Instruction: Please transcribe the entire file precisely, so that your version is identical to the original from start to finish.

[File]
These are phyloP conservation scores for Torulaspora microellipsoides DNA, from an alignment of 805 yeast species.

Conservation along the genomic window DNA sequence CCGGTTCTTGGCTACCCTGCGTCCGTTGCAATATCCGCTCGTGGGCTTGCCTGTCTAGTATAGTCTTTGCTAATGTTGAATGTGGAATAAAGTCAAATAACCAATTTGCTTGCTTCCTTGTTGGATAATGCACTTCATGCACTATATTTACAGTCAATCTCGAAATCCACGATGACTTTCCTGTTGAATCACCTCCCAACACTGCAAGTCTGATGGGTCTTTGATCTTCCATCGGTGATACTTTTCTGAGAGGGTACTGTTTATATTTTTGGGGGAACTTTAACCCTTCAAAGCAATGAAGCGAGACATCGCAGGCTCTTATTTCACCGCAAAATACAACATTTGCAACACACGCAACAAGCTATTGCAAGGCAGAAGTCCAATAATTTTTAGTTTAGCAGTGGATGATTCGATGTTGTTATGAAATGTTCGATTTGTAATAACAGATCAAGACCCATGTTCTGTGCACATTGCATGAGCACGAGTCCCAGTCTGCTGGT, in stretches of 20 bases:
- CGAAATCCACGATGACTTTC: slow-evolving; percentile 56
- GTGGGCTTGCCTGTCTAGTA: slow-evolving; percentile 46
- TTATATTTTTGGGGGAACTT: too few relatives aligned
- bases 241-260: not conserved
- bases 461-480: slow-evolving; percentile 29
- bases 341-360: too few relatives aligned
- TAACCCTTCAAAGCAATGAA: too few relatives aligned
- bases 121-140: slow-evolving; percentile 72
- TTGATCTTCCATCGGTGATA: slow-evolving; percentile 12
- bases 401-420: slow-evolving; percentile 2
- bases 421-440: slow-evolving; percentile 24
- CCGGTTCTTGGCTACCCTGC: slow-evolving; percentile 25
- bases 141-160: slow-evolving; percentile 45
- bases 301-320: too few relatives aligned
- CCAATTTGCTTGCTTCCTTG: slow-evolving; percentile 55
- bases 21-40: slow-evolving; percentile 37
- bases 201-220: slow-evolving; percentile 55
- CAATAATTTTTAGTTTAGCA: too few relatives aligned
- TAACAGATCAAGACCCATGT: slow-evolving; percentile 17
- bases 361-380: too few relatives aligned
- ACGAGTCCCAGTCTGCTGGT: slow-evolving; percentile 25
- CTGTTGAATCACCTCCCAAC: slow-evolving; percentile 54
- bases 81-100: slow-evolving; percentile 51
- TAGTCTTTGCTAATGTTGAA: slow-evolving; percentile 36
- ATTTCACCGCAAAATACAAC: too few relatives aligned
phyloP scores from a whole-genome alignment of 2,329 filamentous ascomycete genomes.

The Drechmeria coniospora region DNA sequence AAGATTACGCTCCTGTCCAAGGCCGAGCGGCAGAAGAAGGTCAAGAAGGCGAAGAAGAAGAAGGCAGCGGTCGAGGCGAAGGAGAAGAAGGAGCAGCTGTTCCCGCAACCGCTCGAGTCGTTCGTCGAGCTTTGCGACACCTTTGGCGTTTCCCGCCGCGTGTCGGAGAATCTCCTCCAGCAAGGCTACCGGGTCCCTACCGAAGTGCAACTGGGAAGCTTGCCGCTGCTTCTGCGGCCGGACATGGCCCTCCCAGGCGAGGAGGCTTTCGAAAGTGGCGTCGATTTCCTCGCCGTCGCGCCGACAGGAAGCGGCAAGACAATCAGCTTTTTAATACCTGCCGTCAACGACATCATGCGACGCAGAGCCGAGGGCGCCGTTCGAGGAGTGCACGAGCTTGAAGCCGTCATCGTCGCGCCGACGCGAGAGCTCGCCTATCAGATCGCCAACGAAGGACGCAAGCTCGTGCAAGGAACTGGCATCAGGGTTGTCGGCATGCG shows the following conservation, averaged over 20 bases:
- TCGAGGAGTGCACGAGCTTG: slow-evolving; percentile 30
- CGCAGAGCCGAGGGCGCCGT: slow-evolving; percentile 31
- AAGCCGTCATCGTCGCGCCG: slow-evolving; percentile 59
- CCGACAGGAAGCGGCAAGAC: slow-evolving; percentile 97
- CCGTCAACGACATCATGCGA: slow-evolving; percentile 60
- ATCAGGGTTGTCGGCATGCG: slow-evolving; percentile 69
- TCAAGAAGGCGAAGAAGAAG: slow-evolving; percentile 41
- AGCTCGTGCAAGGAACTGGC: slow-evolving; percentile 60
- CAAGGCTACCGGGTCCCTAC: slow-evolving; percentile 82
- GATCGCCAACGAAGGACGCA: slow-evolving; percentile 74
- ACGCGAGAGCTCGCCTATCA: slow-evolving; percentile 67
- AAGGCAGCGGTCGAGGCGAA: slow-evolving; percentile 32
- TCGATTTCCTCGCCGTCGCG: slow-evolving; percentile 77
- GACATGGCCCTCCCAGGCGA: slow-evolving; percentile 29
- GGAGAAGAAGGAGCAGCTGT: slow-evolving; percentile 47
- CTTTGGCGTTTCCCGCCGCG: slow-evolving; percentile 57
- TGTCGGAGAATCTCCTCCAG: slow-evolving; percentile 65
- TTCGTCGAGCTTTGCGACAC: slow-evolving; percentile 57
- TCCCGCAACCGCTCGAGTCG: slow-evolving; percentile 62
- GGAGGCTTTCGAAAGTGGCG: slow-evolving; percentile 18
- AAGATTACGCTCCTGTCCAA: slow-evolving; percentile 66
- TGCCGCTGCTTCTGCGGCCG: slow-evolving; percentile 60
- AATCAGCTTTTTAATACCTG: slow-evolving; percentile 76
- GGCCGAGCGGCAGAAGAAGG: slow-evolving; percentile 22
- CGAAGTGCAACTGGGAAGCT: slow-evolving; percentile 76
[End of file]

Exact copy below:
These are phyloP conservation scores for Torulaspora microellipsoides DNA, from an alignment of 805 yeast species.

Conservation along the genomic window DNA sequence CCGGTTCTTGGCTACCCTGCGTCCGTTGCAATATCCGCTCGTGGGCTTGCCTGTCTAGTATAGTCTTTGCTAATGTTGAATGTGGAATAAAGTCAAATAACCAATTTGCTTGCTTCCTTGTTGGATAATGCACTTCATGCACTATATTTACAGTCAATCTCGAAATCCACGATGACTTTCCTGTTGAATCACCTCCCAACACTGCAAGTCTGATGGGTCTTTGATCTTCCATCGGTGATACTTTTCTGAGAGGGTACTGTTTATATTTTTGGGGGAACTTTAACCCTTCAAAGCAATGAAGCGAGACATCGCAGGCTCTTATTTCACCGCAAAATACAACATTTGCAACACACGCAACAAGCTATTGCAAGGCAGAAGTCCAATAATTTTTAGTTTAGCAGTGGATGATTCGATGTTGTTATGAAATGTTCGATTTGTAATAACAGATCAAGACCCATGTTCTGTGCACATTGCATGAGCACGAGTCCCAGTCTGCTGGT, in stretches of 20 bases:
- CGAAATCCACGATGACTTTC: slow-evolving; percentile 56
- GTGGGCTTGCCTGTCTAGTA: slow-evolving; percentile 46
- TTATATTTTTGGGGGAACTT: too few relatives aligned
- bases 241-260: not conserved
- bases 461-480: slow-evolving; percentile 29
- bases 341-360: too few relatives aligned
- TAACCCTTCAAAGCAATGAA: too few relatives aligned
- bases 121-140: slow-evolving; percentile 72
- TTGATCTTCCATCGGTGATA: slow-evolving; percentile 12
- bases 401-420: slow-evolving; percentile 2
- bases 421-440: slow-evolving; percentile 24
- CCGGTTCTTGGCTACCCTGC: slow-evolving; percentile 25
- bases 141-160: slow-evolving; percentile 45
- bases 301-320: too few relatives aligned
- CCAATTTGCTTGCTTCCTTG: slow-evolving; percentile 55
- bases 21-40: slow-evolving; percentile 37
- bases 201-220: slow-evolving; percentile 55
- CAATAATTTTTAGTTTAGCA: too few relatives aligned
- TAACAGATCAAGACCCATGT: slow-evolving; percentile 17
- bases 361-380: too few relatives aligned
- ACGAGTCCCAGTCTGCTGGT: slow-evolving; percentile 25
- CTGTTGAATCACCTCCCAAC: slow-evolving; percentile 54
- bases 81-100: slow-evolving; percentile 51
- TAGTCTTTGCTAATGTTGAA: slow-evolving; percentile 36
- ATTTCACCGCAAAATACAAC: too few relatives aligned
phyloP scores from a whole-genome alignment of 2,329 filamentous ascomycete genomes.

The Drechmeria coniospora region DNA sequence AAGATTACGCTCCTGTCCAAGGCCGAGCGGCAGAAGAAGGTCAAGAAGGCGAAGAAGAAGAAGGCAGCGGTCGAGGCGAAGGAGAAGAAGGAGCAGCTGTTCCCGCAACCGCTCGAGTCGTTCGTCGAGCTTTGCGACACCTTTGGCGTTTCCCGCCGCGTGTCGGAGAATCTCCTCCAGCAAGGCTACCGGGTCCCTACCGAAGTGCAACTGGGAAGCTTGCCGCTGCTTCTGCGGCCGGACATGGCCCTCCCAGGCGAGGAGGCTTTCGAAAGTGGCGTCGATTTCCTCGCCGTCGCGCCGACAGGAAGCGGCAAGACAATCAGCTTTTTAATACCTGCCGTCAACGACATCATGCGACGCAGAGCCGAGGGCGCCGTTCGAGGAGTGCACGAGCTTGAAGCCGTCATCGTCGCGCCGACGCGAGAGCTCGCCTATCAGATCGCCAACGAAGGACGCAAGCTCGTGCAAGGAACTGGCATCAGGGTTGTCGGCATGCG shows the following conservation, averaged over 20 bases:
- TCGAGGAGTGCACGAGCTTG: slow-evolving; percentile 30
- CGCAGAGCCGAGGGCGCCGT: slow-evolving; percentile 31
- AAGCCGTCATCGTCGCGCCG: slow-evolving; percentile 59
- CCGACAGGAAGCGGCAAGAC: slow-evolving; percentile 97
- CCGTCAACGACATCATGCGA: slow-evolving; percentile 60
- ATCAGGGTTGTCGGCATGCG: slow-evolving; percentile 69
- TCAAGAAGGCGAAGAAGAAG: slow-evolving; percentile 41
- AGCTCGTGCAAGGAACTGGC: slow-evolving; percentile 60
- CAAGGCTACCGGGTCCCTAC: slow-evolving; percentile 82
- GATCGCCAACGAAGGACGCA: slow-evolving; percentile 74
- ACGCGAGAGCTCGCCTATCA: slow-evolving; percentile 67
- AAGGCAGCGGTCGAGGCGAA: slow-evolving; percentile 32
- TCGATTTCCTCGCCGTCGCG: slow-evolving; percentile 77
- GACATGGCCCTCCCAGGCGA: slow-evolving; percentile 29
- GGAGAAGAAGGAGCAGCTGT: slow-evolving; percentile 47
- CTTTGGCGTTTCCCGCCGCG: slow-evolving; percentile 57
- TGTCGGAGAATCTCCTCCAG: slow-evolving; percentile 65
- TTCGTCGAGCTTTGCGACAC: slow-evolving; percentile 57
- TCCCGCAACCGCTCGAGTCG: slow-evolving; percentile 62
- GGAGGCTTTCGAAAGTGGCG: slow-evolving; percentile 18
- AAGATTACGCTCCTGTCCAA: slow-evolving; percentile 66
- TGCCGCTGCTTCTGCGGCCG: slow-evolving; percentile 60
- AATCAGCTTTTTAATACCTG: slow-evolving; percentile 76
- GGCCGAGCGGCAGAAGAAGG: slow-evolving; percentile 22
- CGAAGTGCAACTGGGAAGCT: slow-evolving; percentile 76